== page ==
Commercial Truck and 18-Wheeler Accidents Trending Higher in Texas
Serious and fatal commercial vehicle accidents edged higher in Texas last year, as 18-wheelers and other large trucks continued to extract a heavy toll across the Lone Star State.
Texas Commercial Vehicle Crashes Increased by More than 1,800
According to the Texas Department of Transportation (TxDOT), 18-wheelers, trucks, and other commercial vehicles were involved in 37,515 highway accidents during 2018, an increase of 1,825 from the prior year.
TxDOT designated 1,052 crashes as serious, while 556 had fatal outcomes. Last year’s commercial vehicle accidents tragically killed 611 people and seriously injured 1,329 others.
While the prior year recorded roughly 200 more serious injuries in connection with commercial vehicle crashes, there were 25 fewer fatal accidents and nine fewer deaths during 2017.
18-Wheelers Involved in Most Texas Commercial Vehicle Crashes
The vast majority of commercial vehicle accidents that occurred in Texas last year involved 18-wheelers.
The big rigs were implicated in more than 24,600 crashes during 2018, including 465 fatal accidents. The prior year saw about 1,600 fewer 18-wheeler collisions overall, and 32 fewer deadly crashes.
While more than half of last year’s 18-wheeler accidents occurred along urban roads and highway, rural areas accounted for all but 106 fatal crashes.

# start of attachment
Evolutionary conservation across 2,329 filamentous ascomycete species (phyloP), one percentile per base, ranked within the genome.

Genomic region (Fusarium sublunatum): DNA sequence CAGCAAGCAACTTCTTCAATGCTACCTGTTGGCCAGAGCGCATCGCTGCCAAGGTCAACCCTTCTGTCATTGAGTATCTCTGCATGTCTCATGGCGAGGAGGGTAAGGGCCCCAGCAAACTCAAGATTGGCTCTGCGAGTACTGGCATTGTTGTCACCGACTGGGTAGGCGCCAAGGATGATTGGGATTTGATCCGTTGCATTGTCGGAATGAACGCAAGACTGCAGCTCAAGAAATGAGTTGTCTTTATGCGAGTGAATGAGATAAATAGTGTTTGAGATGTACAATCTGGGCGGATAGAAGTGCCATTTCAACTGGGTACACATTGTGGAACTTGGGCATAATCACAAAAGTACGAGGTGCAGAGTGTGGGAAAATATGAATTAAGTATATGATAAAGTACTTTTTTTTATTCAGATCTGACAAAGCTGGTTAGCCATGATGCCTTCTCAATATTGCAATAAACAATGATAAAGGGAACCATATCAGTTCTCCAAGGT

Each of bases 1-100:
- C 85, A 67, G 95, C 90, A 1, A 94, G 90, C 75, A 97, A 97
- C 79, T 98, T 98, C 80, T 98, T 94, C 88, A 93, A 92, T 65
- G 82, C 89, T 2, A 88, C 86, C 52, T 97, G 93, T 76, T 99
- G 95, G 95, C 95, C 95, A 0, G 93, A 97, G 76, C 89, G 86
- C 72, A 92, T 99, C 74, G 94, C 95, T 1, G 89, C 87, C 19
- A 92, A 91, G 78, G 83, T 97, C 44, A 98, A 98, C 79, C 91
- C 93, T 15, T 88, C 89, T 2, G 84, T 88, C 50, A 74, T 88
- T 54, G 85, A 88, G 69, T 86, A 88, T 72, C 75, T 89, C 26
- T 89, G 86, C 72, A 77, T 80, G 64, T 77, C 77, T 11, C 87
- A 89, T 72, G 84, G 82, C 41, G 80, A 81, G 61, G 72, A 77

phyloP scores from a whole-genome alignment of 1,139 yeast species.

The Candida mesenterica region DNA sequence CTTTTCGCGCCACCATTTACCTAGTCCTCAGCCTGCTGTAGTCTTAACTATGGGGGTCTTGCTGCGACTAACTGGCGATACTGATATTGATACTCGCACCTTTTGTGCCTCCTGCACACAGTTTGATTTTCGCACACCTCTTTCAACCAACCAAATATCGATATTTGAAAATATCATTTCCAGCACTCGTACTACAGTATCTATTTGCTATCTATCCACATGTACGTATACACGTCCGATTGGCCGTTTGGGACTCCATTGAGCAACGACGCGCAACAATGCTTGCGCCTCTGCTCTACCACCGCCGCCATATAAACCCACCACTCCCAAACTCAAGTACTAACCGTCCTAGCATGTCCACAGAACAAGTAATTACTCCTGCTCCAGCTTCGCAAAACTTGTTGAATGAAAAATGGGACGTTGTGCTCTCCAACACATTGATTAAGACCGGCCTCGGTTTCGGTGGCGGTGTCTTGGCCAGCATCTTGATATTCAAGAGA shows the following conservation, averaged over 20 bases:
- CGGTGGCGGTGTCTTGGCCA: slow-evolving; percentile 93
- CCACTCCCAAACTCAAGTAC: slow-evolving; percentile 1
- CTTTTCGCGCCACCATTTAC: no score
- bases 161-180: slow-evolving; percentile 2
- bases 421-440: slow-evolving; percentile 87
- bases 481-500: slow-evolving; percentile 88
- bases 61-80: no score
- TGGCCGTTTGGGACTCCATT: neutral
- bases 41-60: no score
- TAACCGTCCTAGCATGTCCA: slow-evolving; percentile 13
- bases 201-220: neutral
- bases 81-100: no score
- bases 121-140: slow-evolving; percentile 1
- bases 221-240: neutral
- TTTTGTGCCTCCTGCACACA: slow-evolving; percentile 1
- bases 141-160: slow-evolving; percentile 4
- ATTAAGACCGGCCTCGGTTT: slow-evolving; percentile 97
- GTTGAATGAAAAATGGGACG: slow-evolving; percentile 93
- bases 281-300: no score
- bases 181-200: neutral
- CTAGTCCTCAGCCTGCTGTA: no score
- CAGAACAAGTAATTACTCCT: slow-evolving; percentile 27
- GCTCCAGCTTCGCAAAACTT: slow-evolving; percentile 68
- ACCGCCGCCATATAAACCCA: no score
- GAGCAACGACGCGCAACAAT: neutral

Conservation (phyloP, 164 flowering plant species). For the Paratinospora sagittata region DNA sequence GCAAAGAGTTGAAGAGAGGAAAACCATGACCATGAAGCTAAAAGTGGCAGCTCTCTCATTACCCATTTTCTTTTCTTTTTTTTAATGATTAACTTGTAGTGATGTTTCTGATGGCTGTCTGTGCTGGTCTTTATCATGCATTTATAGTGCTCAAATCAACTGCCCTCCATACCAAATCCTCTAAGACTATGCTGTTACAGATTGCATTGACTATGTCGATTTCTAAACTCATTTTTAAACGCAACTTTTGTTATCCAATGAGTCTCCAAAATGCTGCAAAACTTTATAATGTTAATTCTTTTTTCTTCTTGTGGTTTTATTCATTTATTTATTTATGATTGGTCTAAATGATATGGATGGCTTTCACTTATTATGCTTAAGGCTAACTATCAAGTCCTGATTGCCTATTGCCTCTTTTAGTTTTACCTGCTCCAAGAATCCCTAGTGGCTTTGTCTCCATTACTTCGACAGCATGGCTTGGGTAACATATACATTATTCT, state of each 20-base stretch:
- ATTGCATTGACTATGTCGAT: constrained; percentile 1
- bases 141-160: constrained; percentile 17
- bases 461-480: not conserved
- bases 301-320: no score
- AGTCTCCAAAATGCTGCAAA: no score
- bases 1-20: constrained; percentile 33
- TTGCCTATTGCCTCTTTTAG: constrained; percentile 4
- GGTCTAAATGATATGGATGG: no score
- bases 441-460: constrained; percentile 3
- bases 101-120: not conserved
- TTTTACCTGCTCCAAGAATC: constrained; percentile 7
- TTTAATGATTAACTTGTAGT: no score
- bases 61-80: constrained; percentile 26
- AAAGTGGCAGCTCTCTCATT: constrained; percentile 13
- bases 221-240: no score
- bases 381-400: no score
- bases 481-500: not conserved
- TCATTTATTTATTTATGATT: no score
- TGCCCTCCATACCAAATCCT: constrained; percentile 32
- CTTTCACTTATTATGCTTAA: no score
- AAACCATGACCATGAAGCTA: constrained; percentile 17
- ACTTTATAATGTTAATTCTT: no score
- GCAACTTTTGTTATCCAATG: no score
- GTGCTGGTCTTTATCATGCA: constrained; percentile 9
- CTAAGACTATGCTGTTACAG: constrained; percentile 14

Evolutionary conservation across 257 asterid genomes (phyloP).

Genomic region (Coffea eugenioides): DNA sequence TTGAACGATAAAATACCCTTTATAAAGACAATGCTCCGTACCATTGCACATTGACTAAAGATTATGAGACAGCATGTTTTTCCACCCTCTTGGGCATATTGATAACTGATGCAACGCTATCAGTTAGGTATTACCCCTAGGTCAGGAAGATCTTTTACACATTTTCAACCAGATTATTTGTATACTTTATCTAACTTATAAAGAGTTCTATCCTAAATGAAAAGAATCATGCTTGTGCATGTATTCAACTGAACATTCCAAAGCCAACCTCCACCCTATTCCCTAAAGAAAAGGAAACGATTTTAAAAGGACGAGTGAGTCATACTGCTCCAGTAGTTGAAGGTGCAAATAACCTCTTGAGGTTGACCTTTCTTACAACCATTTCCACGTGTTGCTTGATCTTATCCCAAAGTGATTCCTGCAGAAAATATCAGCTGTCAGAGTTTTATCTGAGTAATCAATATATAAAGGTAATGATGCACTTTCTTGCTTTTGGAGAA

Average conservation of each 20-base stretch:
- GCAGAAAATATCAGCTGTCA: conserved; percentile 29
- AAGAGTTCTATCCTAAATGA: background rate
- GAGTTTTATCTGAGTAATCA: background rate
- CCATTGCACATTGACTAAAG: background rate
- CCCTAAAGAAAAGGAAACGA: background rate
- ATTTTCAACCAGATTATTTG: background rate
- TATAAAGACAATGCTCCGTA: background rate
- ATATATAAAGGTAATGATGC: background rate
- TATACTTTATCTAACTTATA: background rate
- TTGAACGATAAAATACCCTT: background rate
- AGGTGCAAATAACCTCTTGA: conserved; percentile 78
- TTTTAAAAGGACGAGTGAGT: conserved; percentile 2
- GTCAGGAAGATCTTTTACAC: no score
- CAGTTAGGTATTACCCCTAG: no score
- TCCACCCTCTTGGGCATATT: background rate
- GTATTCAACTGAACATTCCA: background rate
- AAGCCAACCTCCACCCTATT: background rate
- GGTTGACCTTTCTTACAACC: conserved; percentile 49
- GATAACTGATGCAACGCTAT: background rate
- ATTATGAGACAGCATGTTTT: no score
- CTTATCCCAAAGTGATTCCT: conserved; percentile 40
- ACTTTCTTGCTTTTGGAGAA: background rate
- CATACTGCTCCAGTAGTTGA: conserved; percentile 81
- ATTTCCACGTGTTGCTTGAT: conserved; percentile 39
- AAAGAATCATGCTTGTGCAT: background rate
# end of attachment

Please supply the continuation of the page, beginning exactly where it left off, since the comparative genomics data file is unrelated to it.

Harris, Dallas Counties Led in Fatal Commercial Vehicle Crashes
According to the American Transportation Research Institute, Texas boasts 13 of the 100 worst truck bottlenecks in the United States. Nine are located within the Houston Metro Region, making it the most truck-congested in the nation. Two others can be found in Dallas.
The severe level of congestion is one reason Dallas and Harris counties led Texas in fatal commercial vehicle crashes last year, with 29 each.
Yet sparsely-populated rural counties managed to take four of the top ten spots, including Ector County, with 21 fatal crashes, Midland County with 16, Reeves County with 13, and Winkler County with 11.
Infrastructure Hasn’t Kept Pace with Permian Basin Oil Boom
According to the Midland-Odessa Transportation Alliance, TxDOT’s 12-county Odessa District, which includes Ector, Midland, Reeves, and Winkler, has experienced a 160% increase in commercial vehicle accidents since 2016. While just 1.6 of the Texas population resides in the District, it now accounts for 15% of the deadly commercial crashes that occur in the state every year.
These grim statistics are largely attributable to the Permian Basin oil boom, which has brought unprecedented economic growth to the Odessa District. Unfortunately, the region’s infrastructure hasn’t kept pace with demand, and its rural roads aren’t equipped to handle the increased traffic volume, especially the heavy oilfield trucks that are now a constant presence throughout west Texas.
Add in a severe labor shortage that’s forced drillers to hire thousands of inexperienced truck drivers, and it quickly becomes clear why Permian Basin roads and highways are now considered among the deadliest in state.
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If you have questions about your legal rights and options following an 18-wheeler accident, oilfield truck crash, or other commercial vehicle collision, please call 1-888-603-3636 or Click Here to send us a confidential email via our “Contact Us” form.
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